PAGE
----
JOHNSON CITY, Tenn. — A new partnership announced Wednesday by East Tennessee State University will establish a new syringe exchange program where those who inject drugs can receive new, unused needles.
The school's Center of Excellence for Inflammation, Infectious Disease and Immunity will also offer the overdose prevention drug naloxone as part of the new statewide program developed in-part with Cempa Community Care- a southeast Tennessee group whose mission is to educate and prevent the spread of AIDS, hepatitis and other blood-borne diseases.
"Other goals of the program include reducing needle stick injuries to law enforcement officers and other emergency personnel and to encourage individuals who inject drugs to enroll in treatment,” said Dr. Jonathan Moorman, a professor of medicine at ETSU’s Quillen College of Medicine and section chief for Infectious Diseases at the Quillen Veterans Affairs Medical Center.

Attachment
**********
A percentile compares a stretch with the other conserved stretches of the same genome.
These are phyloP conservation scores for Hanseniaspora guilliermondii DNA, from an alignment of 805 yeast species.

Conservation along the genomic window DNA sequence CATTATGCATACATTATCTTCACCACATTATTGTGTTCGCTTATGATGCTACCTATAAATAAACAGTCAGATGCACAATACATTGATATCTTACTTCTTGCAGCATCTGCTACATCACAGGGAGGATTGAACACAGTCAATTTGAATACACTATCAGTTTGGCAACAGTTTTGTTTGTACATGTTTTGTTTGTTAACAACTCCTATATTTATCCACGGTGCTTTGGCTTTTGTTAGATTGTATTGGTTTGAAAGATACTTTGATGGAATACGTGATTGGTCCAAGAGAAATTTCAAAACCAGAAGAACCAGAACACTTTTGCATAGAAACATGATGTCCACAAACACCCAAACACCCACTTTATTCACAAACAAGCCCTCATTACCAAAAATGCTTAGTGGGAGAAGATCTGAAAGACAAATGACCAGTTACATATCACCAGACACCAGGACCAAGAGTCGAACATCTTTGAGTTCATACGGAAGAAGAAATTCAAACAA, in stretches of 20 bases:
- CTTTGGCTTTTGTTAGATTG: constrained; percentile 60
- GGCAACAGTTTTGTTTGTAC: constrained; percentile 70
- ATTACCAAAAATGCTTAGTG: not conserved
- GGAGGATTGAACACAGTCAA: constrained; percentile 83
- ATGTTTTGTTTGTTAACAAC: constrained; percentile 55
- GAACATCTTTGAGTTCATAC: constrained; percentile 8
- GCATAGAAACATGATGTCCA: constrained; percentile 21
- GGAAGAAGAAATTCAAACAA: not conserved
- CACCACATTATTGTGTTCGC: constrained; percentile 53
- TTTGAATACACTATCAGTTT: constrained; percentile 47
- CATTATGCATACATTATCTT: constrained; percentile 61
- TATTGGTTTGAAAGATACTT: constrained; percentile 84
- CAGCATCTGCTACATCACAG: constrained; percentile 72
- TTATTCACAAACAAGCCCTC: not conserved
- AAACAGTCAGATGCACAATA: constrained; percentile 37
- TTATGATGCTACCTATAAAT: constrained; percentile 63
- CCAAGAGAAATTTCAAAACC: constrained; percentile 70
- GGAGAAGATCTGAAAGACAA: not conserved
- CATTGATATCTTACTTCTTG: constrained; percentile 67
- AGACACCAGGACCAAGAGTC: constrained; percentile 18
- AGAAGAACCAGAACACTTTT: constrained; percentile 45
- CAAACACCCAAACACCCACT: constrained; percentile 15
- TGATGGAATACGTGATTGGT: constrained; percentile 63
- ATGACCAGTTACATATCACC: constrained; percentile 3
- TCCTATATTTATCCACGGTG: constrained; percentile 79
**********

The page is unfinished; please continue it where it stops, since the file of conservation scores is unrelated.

The needle exchange is universally supported among Tennesseans according to data from the ETSU Center for Prescription Drug Abuse Prevention and Treatment.
Neighboring Wise County, Virginia became the first locality in that state to be approved for a needle exchange program to assist an area that has been ravaged by opioid abuse and death in the past decade.
A nationwide directory of needle networks can be searched by clicking here.